An electric vehicle battery. Credit: kynny/iStock.
Former Xstrata boss Mick Davis’ newly founded battery metals investment firm Vision Blue Resources is stepping up efforts to reach the goal of becoming a battery metals giant by launching a US$300 million special-purpose acquisition company.
Davis’ plan is to use his Vision Blue Resources to invest in small mining projects, while ESM will seek bigger investment opportunities.
“ESM’s strategy is to identify and complete an initial business combination with a target that can benefit from its leadership team’s significant experience in the natural resources industry,” Vision Blue Resources said in the statement. “ESM intends to focus on a target business that is positioned to benefit from the global transition towards a low-carbon economy.”
Special-purpose companies (SPACs) are “blank-check” firms dedicated to raising money in a listing and using the funds to acquire assets within two years. They’ve boomed this year, leading to a record first quarter for initial public offerings (IPOs).
More than 600 issuers have raised US$162.4 billion so far in 2021, the most ever at this point in the year, according to data compiled by Bloomberg. SPACs accounted for half those proceeds.
Davis’ company also announced a US$11.5 million-investment in Ferro-Alloy Resources (LSE: FAR), which is developing the Balasausqandiq vanadium project in Kazakhstan.
This is the second company Vision Blue Resources has invested in since its launch in February, when it sank US$29.5 million in Canada’s NextSource Materials (TSX: NEXT), which is building a graphite mine in Madagascar.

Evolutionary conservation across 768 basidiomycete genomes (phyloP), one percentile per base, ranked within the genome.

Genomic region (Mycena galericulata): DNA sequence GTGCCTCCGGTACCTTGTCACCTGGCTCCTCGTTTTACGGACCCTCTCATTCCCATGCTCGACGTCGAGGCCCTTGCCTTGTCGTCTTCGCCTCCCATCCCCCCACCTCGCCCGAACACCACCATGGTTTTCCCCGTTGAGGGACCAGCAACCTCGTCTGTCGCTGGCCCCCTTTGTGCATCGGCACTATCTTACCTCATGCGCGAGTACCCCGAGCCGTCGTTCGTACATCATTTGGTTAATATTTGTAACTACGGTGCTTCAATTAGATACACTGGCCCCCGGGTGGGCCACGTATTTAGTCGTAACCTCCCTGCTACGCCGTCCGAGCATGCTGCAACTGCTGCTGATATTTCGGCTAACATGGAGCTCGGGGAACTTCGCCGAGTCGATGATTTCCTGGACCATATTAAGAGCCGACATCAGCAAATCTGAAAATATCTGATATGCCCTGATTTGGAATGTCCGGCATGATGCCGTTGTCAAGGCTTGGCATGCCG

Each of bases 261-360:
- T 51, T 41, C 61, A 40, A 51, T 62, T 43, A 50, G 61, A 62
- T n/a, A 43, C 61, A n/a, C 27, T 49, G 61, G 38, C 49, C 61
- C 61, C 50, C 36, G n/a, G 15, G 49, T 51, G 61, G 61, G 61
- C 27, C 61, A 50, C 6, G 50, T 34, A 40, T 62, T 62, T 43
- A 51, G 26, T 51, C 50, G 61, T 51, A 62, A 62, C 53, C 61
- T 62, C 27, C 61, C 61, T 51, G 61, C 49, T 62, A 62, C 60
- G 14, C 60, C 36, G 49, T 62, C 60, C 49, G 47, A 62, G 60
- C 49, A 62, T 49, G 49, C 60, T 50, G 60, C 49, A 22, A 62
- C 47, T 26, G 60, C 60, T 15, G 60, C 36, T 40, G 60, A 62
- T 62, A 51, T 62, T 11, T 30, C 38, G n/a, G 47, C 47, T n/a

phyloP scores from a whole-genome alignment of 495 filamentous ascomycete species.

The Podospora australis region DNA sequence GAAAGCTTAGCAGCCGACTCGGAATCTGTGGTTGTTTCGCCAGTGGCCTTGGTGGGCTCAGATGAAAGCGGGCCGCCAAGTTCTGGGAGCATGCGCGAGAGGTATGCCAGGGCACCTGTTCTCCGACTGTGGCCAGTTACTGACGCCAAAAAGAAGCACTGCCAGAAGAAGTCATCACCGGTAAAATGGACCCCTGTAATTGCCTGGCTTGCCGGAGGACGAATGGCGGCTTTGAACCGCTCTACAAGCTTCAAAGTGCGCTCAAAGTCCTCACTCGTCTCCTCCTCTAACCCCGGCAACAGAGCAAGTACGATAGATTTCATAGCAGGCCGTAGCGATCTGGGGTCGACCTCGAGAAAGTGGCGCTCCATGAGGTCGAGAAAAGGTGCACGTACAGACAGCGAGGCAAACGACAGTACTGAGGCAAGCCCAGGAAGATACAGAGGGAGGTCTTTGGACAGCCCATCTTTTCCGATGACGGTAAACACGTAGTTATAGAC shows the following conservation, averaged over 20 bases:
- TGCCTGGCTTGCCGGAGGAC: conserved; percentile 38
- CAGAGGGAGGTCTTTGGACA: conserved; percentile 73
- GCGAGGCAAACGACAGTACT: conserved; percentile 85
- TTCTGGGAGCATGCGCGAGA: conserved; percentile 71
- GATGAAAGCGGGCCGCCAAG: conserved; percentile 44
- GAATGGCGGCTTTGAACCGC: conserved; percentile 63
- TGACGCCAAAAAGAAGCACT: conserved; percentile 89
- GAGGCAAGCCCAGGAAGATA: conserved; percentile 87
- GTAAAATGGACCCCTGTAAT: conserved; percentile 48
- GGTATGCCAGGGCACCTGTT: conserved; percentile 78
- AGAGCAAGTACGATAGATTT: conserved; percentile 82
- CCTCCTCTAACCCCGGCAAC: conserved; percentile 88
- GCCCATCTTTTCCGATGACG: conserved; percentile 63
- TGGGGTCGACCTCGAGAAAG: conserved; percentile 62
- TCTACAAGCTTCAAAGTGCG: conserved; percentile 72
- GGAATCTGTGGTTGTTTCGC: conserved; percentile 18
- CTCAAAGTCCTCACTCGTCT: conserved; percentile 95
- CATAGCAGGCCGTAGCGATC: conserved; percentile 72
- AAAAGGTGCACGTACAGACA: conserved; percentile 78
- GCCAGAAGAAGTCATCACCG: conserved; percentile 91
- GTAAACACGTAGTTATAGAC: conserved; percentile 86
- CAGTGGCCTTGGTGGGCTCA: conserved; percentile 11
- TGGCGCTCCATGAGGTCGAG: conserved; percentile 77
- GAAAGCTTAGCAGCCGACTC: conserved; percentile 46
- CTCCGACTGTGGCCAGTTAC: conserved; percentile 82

Davis is a well-known name in the mining industry. He led Xstrata from a US$500 million business in the early part of the last decade to an operation so big that — at one point — it made a takeover offer for Anglo American (LSE: AAL).
In 2012, he sold Xstrata to Glencore (LSE: GLEN) and ventured into setting up X2 Resources, a mining fund that was unable to score any deals in three years after launch.
Davis did not get discouraged by that failure. In 2019, he co-founded Niron Metals, an investment vehicle involved in bringing Guinea’s Zogota iron ore deposit into production.
The mining veteran now wants to seize the opportunity presented by the increasing need for battery metals, which include a host of materials from vanadium through to lithium, graphite, nickel, and cobalt.
Davis warned last month that the supply of those materials was not keeping pace with demand growth. He said that the need for battery metals would “dwarf anything the mining industry has ever seen before, including the commodity impact of China’s industrialization in the last 20 years.”